How to measure the impact of Twitter on your media relations program
You land a great story in The New York Times and then you see that people are Tweeting a link to that story. You know that the readership of the story is dwarfed by the number of people who are reading it because of the Tweets. Even a couple dozen Tweets by influential Tweeps can reach hundreds of thousands of followers. But, how do you measure that for your marketing department?
There is an accurate and repeatable way to measure the reach of your news stories on Twitter. If you take five minutes to measure them, you can greatly improve the metrics on your media relations program. Additionally, this quick research will uncover the people that are the true influencers in your industry.
Here are a few steps you can follow to measure the reach of your news story:
1. Count Tweets - People who are referring others to your news story will include a link to that story online. Topsy.com has a tool that allows you to plug in any URL and it will show you all the Tweets that include that story. This search engine gives you a quick count of Tweets and lists each message so you can drill into them a bit more. It wonderfully walks each shortened URL so you have all the Tweets in one place.
2. Count of followers - The total potential reach of your story is the count of followers of all the people who Tweeted that story. For the old-school marketers, this is like the circulation of a magazine. You know not everyone who received the magazine read your story, but it is a objective measure of the weight of the publication. Unfortunately, there is no super easy way to get this number right now. Topsy doesn't tally all the followers of the Tweets (Note to Team Topsy - I'd love to see this feature). Yahoo has a unofficial tool called Important People that will count followers for a key word, but won't work on a URL. It allows you to download your search into a spreadsheet so you can easily tally and filter it. For example, I did a vanity search on myself and I pulled up five Tweets that mentioned my name that reached a total of 27,000 people. If these tools don't work, you can count the followers by hand.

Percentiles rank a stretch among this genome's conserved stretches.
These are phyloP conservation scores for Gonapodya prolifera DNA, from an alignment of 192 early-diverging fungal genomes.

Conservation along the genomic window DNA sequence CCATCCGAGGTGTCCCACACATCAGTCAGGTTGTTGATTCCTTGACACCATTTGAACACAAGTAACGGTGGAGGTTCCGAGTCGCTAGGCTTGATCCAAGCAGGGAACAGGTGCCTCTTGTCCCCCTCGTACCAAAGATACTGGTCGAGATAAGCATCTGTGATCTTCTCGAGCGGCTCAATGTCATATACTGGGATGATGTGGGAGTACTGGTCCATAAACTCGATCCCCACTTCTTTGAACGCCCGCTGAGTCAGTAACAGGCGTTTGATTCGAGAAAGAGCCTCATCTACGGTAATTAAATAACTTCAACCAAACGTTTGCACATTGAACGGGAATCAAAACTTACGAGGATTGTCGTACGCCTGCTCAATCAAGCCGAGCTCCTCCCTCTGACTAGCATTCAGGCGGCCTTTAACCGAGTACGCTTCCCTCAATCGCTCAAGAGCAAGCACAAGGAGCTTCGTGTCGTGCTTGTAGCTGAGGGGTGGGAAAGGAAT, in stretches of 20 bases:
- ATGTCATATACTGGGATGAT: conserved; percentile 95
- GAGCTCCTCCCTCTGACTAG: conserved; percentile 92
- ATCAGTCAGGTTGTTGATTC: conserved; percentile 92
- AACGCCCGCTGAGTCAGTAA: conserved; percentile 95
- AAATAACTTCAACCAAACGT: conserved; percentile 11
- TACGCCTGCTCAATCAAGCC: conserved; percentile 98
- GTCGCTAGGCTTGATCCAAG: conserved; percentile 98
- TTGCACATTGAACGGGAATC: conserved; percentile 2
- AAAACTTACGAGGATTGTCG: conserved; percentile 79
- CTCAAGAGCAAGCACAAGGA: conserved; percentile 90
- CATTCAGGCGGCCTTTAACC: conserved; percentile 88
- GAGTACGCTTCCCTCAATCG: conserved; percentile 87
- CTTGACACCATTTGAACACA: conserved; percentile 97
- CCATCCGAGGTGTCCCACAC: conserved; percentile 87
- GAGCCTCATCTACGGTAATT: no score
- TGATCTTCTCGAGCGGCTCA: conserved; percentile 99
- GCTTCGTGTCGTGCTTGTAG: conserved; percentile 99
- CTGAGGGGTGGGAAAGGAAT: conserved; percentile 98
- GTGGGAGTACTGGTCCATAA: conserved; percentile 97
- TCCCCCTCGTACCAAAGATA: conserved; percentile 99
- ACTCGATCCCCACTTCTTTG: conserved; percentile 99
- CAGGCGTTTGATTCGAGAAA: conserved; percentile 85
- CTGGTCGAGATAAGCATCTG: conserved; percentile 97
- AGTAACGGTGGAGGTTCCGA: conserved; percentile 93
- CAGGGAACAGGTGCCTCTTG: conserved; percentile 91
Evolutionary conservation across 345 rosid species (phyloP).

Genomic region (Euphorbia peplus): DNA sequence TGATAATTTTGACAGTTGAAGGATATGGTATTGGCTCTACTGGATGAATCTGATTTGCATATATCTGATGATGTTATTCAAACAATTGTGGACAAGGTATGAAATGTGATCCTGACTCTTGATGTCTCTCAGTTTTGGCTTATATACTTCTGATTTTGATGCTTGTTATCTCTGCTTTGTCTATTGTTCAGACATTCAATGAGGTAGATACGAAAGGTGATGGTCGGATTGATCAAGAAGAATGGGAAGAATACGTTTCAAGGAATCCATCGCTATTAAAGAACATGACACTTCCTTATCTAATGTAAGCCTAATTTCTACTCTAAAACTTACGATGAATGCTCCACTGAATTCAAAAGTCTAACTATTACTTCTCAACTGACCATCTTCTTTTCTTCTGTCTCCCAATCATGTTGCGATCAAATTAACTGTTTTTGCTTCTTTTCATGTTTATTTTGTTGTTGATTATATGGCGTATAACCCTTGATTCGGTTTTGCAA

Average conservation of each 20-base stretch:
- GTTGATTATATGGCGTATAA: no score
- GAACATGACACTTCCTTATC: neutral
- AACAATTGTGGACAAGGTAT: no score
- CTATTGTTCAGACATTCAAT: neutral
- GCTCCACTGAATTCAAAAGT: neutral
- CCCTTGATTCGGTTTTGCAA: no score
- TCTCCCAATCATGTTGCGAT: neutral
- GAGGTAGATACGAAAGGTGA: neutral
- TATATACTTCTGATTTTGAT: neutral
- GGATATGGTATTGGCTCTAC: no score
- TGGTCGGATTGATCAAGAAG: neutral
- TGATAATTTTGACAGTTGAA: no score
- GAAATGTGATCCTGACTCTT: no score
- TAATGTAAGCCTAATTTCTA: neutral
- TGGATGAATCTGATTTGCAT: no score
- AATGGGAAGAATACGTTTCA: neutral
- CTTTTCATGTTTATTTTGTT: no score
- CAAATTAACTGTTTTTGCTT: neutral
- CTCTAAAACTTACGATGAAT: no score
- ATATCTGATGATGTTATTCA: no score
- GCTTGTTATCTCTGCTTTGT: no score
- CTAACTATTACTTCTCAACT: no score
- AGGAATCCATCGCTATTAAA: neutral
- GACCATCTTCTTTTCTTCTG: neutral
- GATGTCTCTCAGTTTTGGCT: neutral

3. Click Throughs - Search advertising where you pay when someone clicks on your ad has dramatically changed advertising because marketers can measure the reach of their ads. In a similar way, you can easily measure the number of people who clicked on a Tweet and read your news story. More than one-half of all Tweets use a service named Bit.ly to shorten URLs. In addition to saving you characters in your Tweets, the service gives you a count of the people who have clicked on the link. To figure out how many people have clicked on a Bit.ly link all you need to do is add a + to the end of the URL. For example, add a + to the end of this URL and you can see exactly the number of people that have responded to an event I'm putting on in February.
Link to event - http://bit.ly/c0Ahzl
Number of people who clicked on this link: http://bit.ly/c0Ahzl+
It is also a great way to see how much traffic your competitors are getting on their news stories. All the information is public so anyone can use it.
If you use this tool, don't forget the Tweets that don't use Bit.ly links. I recommend that you estimate the total clicks based on the ratio of Tweets that use Bit.ly links.
4. The value of a click - When an executive is unsure how effective your media program is at moving sales, be sure you don't skip this step. Nearly everyone agrees that traffic to the Web site is gold for your company. Advertisers can pay $1 to $7 for a keyword for search advertising to get people on your Web site. If you can show your company a large click-through rate, you can multiply that by the market value for your company's name on Google Adwords. If you get 3,000 clicks on your Tweets and the value of the keyword is $1, then you have a story that is worth well over $3000. If you can speak in dollars, everyone will understand you. I wrote a blog post that details this process.
5. Web site referral traffic - Every company has a Web analytics tool that lets the Web master know where traffic to the Web site is coming from. The standard reports from this tool can be a PR person's best friend. Because news stories have a relatively high trust among readers, articles have the power to drive a lot of traffic to your Web site. You know this already, but do you ask for those reports? Even five minutes looking at a Web referral report will likely show you that several of your recent news stories are driving much of the referral traffic. Again, this is another opportunity for you to put a cash value on that traffic. Buy your Web person lunch and get regular access to these reports and add them to your next business review meeting with your boss.
Getting your news stories into the feed of people's updates is a great way to increase the reach of media relations program. It is exciting to see your story be ReTweeted and go viral. Now you have the tools you need to measure these programs.
Do you have tools that you use to measure the impact of Twitter on your media relations and marketing programs? I'd love to hear about them in the comments section.